A purported editing error—substituting the letter “p” for “f” on a critical word throughout—transforms a tribute to figs into an appreciation of—pigs!
Initiating the high jinks, a mock “Message from the Publisher” conveys the error to readers (while griping about the author’s overreaching insistence on the disclaimer). Handwritten notes appear throughout, with the editor’s instructions and the author’s irritated, red-penciled responses. Palatini provides historical details about the fig in Greece, Egypt and Europe, information about certain named cultivars and a gushy author’s note, with recipes. Meanwhile, Groenink playfully sides with the editor, producing digital, gouache and pencil pictures teeming with pigs. “Some pigs are very popular and quite famous, such as Blanche, Celeste, Len and Tena. Of course, everyone knows Judy.” Groenink depicts these bona fide fig cultivars as porcine celebrities adorning the covers of Pigs Weekly and Porque. His “Judy” looks quite like Judy Garland, in black fedora and tuxedo jacket à la Summer Stock. The author’s escalating outrage at her narrative’s hijacking manifests in angry cross-outs and mock-vindictive, defacing cartoons. There’s no question the joke is well-executed, and it’s very funny for an audience that knows something about figs, but it will probably seem like more of the metaliterary same for most actual children.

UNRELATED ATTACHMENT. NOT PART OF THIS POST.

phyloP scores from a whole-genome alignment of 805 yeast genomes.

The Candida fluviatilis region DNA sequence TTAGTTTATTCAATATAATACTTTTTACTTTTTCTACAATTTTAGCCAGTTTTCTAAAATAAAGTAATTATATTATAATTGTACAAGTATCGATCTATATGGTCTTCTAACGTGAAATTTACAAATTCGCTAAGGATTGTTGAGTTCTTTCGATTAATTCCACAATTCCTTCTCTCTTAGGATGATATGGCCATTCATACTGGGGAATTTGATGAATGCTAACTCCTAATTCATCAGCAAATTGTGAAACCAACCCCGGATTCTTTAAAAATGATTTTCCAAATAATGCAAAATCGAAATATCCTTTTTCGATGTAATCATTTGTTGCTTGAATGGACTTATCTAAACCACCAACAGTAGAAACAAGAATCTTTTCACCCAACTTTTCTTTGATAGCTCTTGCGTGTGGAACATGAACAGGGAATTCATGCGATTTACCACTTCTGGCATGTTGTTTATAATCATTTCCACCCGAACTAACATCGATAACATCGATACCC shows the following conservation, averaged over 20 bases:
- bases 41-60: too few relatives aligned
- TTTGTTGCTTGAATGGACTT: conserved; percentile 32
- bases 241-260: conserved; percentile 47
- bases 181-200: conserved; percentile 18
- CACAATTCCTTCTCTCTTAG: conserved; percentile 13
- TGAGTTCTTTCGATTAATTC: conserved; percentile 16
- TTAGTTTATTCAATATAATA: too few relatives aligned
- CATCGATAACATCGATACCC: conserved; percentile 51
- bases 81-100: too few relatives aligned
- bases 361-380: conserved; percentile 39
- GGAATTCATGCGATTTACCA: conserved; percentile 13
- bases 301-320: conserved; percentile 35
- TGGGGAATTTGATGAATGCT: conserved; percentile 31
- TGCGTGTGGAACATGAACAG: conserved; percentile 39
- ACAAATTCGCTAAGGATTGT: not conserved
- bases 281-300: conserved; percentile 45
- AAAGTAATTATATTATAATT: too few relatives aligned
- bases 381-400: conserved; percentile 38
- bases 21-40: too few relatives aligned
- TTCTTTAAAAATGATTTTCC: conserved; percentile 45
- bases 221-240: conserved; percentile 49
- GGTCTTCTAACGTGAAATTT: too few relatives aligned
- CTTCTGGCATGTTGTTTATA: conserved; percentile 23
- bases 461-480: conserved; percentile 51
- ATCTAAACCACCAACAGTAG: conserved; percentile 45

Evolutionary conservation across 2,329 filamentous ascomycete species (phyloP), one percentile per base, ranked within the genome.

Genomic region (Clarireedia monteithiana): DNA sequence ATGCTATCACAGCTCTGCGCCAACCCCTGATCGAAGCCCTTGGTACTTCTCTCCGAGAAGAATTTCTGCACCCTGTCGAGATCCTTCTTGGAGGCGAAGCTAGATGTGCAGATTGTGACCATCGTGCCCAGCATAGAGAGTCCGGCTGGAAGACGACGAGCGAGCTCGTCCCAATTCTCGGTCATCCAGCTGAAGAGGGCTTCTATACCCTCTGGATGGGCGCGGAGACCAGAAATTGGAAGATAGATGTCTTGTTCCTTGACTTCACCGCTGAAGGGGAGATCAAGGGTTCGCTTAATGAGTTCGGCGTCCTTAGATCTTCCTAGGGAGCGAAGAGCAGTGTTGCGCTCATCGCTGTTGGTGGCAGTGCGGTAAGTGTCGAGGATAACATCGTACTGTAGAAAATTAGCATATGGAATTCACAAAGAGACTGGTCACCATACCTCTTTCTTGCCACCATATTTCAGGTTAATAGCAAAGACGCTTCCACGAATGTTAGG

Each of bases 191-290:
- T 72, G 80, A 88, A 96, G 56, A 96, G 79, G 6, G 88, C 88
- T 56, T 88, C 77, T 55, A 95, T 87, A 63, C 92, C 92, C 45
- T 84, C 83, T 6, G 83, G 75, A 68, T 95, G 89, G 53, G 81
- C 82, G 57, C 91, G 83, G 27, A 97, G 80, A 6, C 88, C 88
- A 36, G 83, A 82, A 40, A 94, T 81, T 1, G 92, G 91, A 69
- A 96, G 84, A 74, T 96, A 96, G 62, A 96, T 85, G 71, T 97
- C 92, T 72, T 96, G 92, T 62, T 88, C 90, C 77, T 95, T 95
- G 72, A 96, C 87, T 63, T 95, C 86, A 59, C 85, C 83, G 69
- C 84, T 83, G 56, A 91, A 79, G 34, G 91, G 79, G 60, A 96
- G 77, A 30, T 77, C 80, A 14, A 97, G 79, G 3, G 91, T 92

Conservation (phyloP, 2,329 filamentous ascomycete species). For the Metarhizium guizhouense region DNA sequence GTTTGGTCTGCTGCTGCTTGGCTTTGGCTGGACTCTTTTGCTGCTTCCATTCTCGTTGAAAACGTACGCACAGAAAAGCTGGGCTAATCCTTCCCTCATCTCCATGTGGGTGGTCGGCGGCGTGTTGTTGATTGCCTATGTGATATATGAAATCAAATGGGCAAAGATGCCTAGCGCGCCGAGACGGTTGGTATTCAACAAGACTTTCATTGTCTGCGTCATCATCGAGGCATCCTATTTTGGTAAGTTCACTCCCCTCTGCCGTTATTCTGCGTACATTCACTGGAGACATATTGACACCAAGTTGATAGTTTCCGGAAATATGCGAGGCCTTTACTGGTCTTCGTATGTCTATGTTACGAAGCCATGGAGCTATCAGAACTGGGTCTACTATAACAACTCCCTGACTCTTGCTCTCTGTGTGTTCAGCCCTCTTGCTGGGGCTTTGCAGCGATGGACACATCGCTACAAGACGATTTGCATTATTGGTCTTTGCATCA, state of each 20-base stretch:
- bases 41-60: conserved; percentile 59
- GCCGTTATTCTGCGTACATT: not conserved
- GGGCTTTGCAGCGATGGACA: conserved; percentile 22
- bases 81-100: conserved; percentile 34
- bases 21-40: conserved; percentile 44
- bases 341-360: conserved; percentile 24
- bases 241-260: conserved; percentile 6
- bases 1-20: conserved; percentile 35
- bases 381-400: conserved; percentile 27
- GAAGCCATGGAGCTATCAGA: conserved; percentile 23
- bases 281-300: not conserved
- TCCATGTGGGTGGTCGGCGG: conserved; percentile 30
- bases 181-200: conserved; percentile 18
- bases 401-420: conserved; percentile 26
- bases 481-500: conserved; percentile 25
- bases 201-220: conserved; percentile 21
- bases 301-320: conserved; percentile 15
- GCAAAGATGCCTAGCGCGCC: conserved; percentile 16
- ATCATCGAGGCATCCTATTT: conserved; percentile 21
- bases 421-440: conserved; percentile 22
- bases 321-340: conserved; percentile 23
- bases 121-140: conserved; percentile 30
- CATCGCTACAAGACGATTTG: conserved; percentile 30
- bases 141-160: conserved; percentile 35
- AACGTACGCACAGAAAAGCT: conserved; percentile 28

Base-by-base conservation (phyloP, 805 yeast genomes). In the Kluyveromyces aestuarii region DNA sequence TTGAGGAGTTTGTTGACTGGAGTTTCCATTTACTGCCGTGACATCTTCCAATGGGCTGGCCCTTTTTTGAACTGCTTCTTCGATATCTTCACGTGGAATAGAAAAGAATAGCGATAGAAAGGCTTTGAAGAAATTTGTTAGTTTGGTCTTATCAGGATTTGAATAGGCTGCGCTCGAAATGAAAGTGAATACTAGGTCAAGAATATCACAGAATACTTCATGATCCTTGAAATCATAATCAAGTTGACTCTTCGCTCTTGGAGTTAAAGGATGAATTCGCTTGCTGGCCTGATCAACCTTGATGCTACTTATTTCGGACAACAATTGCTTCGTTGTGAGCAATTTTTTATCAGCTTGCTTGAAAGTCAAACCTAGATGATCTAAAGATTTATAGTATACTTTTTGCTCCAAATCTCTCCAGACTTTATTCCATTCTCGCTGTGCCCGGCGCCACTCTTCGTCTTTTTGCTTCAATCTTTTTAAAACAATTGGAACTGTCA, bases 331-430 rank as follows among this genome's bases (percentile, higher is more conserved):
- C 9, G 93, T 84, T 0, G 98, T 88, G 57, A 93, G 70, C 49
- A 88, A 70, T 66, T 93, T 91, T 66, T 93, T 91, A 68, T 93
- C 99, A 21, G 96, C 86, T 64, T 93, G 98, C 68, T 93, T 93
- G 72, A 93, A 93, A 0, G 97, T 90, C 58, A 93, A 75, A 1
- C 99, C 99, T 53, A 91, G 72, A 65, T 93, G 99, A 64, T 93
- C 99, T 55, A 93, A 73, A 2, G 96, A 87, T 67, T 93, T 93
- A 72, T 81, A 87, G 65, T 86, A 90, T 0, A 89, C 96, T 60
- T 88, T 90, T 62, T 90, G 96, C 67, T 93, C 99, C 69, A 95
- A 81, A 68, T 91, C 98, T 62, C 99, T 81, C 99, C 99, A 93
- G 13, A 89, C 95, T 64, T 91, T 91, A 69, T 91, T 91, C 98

Joining the growing colony of self-referential meta–kid lit, this one-joke treatment has its moments. And the recipes work—for figs. (Picture book. 4-8)